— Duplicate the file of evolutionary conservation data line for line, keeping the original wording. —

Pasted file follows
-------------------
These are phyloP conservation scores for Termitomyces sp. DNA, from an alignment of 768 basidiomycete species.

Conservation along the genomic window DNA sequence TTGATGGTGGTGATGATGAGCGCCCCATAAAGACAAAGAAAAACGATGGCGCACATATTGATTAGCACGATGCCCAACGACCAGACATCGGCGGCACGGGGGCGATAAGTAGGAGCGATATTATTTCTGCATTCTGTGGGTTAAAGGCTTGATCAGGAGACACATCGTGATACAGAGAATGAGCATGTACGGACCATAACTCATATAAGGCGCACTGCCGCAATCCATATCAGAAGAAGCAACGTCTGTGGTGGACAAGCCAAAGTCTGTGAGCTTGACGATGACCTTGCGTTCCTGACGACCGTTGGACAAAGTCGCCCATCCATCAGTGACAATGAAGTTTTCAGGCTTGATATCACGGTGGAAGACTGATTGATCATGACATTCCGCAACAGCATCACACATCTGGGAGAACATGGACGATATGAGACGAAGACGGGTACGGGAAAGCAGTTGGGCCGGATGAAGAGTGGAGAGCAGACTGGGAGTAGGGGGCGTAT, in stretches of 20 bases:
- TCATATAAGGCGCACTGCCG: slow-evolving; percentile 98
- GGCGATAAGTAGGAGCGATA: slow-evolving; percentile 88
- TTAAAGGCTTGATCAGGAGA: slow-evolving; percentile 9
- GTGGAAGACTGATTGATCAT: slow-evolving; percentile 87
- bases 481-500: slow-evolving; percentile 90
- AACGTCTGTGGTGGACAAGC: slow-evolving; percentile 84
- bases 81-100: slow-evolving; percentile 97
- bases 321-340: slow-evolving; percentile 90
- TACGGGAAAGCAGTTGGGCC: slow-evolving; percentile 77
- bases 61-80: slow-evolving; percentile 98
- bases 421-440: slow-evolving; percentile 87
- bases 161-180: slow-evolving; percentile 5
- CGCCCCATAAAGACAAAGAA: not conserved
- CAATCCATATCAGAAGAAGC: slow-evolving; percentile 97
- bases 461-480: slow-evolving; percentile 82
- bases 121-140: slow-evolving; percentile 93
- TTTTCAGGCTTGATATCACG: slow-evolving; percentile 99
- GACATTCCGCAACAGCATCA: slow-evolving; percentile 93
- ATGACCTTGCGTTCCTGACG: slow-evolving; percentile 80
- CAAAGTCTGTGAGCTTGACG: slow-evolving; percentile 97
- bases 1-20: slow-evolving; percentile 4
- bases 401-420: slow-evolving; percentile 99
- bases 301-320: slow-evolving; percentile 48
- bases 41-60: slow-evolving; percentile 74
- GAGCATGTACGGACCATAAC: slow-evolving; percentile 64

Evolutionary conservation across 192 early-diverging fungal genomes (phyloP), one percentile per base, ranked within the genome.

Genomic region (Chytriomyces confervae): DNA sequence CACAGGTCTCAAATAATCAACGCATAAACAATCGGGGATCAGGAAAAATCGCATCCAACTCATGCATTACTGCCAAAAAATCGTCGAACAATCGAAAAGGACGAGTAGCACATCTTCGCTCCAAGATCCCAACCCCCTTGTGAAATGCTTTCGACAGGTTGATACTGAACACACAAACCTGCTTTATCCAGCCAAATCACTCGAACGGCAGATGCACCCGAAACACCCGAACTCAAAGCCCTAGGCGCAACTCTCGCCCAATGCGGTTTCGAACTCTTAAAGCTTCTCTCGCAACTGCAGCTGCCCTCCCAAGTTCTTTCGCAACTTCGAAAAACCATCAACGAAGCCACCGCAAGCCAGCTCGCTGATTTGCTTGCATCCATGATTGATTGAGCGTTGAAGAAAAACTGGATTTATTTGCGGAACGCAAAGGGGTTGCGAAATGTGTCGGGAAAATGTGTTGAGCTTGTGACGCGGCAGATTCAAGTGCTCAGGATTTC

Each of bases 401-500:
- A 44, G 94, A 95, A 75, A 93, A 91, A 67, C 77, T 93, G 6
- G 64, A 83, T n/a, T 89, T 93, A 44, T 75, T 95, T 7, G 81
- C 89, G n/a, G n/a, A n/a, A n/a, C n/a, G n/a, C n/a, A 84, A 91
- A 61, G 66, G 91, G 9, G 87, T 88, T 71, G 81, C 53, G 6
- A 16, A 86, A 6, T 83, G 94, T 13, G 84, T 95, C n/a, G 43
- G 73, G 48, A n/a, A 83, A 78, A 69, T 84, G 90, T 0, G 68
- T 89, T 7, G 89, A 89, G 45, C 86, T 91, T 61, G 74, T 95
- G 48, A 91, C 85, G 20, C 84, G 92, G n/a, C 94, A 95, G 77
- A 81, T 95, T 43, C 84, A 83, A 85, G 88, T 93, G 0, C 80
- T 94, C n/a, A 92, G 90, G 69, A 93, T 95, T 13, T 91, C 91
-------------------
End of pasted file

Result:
These are phyloP conservation scores for Termitomyces sp. DNA, from an alignment of 768 basidiomycete species.

Conservation along the genomic window DNA sequence TTGATGGTGGTGATGATGAGCGCCCCATAAAGACAAAGAAAAACGATGGCGCACATATTGATTAGCACGATGCCCAACGACCAGACATCGGCGGCACGGGGGCGATAAGTAGGAGCGATATTATTTCTGCATTCTGTGGGTTAAAGGCTTGATCAGGAGACACATCGTGATACAGAGAATGAGCATGTACGGACCATAACTCATATAAGGCGCACTGCCGCAATCCATATCAGAAGAAGCAACGTCTGTGGTGGACAAGCCAAAGTCTGTGAGCTTGACGATGACCTTGCGTTCCTGACGACCGTTGGACAAAGTCGCCCATCCATCAGTGACAATGAAGTTTTCAGGCTTGATATCACGGTGGAAGACTGATTGATCATGACATTCCGCAACAGCATCACACATCTGGGAGAACATGGACGATATGAGACGAAGACGGGTACGGGAAAGCAGTTGGGCCGGATGAAGAGTGGAGAGCAGACTGGGAGTAGGGGGCGTAT, in stretches of 20 bases:
- TCATATAAGGCGCACTGCCG: slow-evolving; percentile 98
- GGCGATAAGTAGGAGCGATA: slow-evolving; percentile 88
- TTAAAGGCTTGATCAGGAGA: slow-evolving; percentile 9
- GTGGAAGACTGATTGATCAT: slow-evolving; percentile 87
- bases 481-500: slow-evolving; percentile 90
- AACGTCTGTGGTGGACAAGC: slow-evolving; percentile 84
- bases 81-100: slow-evolving; percentile 97
- bases 321-340: slow-evolving; percentile 90
- TACGGGAAAGCAGTTGGGCC: slow-evolving; percentile 77
- bases 61-80: slow-evolving; percentile 98
- bases 421-440: slow-evolving; percentile 87
- bases 161-180: slow-evolving; percentile 5
- CGCCCCATAAAGACAAAGAA: not conserved
- CAATCCATATCAGAAGAAGC: slow-evolving; percentile 97
- bases 461-480: slow-evolving; percentile 82
- bases 121-140: slow-evolving; percentile 93
- TTTTCAGGCTTGATATCACG: slow-evolving; percentile 99
- GACATTCCGCAACAGCATCA: slow-evolving; percentile 93
- ATGACCTTGCGTTCCTGACG: slow-evolving; percentile 80
- CAAAGTCTGTGAGCTTGACG: slow-evolving; percentile 97
- bases 1-20: slow-evolving; percentile 4
- bases 401-420: slow-evolving; percentile 99
- bases 301-320: slow-evolving; percentile 48
- bases 41-60: slow-evolving; percentile 74
- GAGCATGTACGGACCATAAC: slow-evolving; percentile 64

Evolutionary conservation across 192 early-diverging fungal genomes (phyloP), one percentile per base, ranked within the genome.

Genomic region (Chytriomyces confervae): DNA sequence CACAGGTCTCAAATAATCAACGCATAAACAATCGGGGATCAGGAAAAATCGCATCCAACTCATGCATTACTGCCAAAAAATCGTCGAACAATCGAAAAGGACGAGTAGCACATCTTCGCTCCAAGATCCCAACCCCCTTGTGAAATGCTTTCGACAGGTTGATACTGAACACACAAACCTGCTTTATCCAGCCAAATCACTCGAACGGCAGATGCACCCGAAACACCCGAACTCAAAGCCCTAGGCGCAACTCTCGCCCAATGCGGTTTCGAACTCTTAAAGCTTCTCTCGCAACTGCAGCTGCCCTCCCAAGTTCTTTCGCAACTTCGAAAAACCATCAACGAAGCCACCGCAAGCCAGCTCGCTGATTTGCTTGCATCCATGATTGATTGAGCGTTGAAGAAAAACTGGATTTATTTGCGGAACGCAAAGGGGTTGCGAAATGTGTCGGGAAAATGTGTTGAGCTTGTGACGCGGCAGATTCAAGTGCTCAGGATTTC

Each of bases 401-500:
- A 44, G 94, A 95, A 75, A 93, A 91, A 67, C 77, T 93, G 6
- G 64, A 83, T n/a, T 89, T 93, A 44, T 75, T 95, T 7, G 81
- C 89, G n/a, G n/a, A n/a, A n/a, C n/a, G n/a, C n/a, A 84, A 91
- A 61, G 66, G 91, G 9, G 87, T 88, T 71, G 81, C 53, G 6
- A 16, A 86, A 6, T 83, G 94, T 13, G 84, T 95, C n/a, G 43
- G 73, G 48, A n/a, A 83, A 78, A 69, T 84, G 90, T 0, G 68
- T 89, T 7, G 89, A 89, G 45, C 86, T 91, T 61, G 74, T 95
- G 48, A 91, C 85, G 20, C 84, G 92, G n/a, C 94, A 95, G 77
- A 81, T 95, T 43, C 84, A 83, A 85, G 88, T 93, G 0, C 80
- T 94, C n/a, A 92, G 90, G 69, A 93, T 95, T 13, T 91, C 91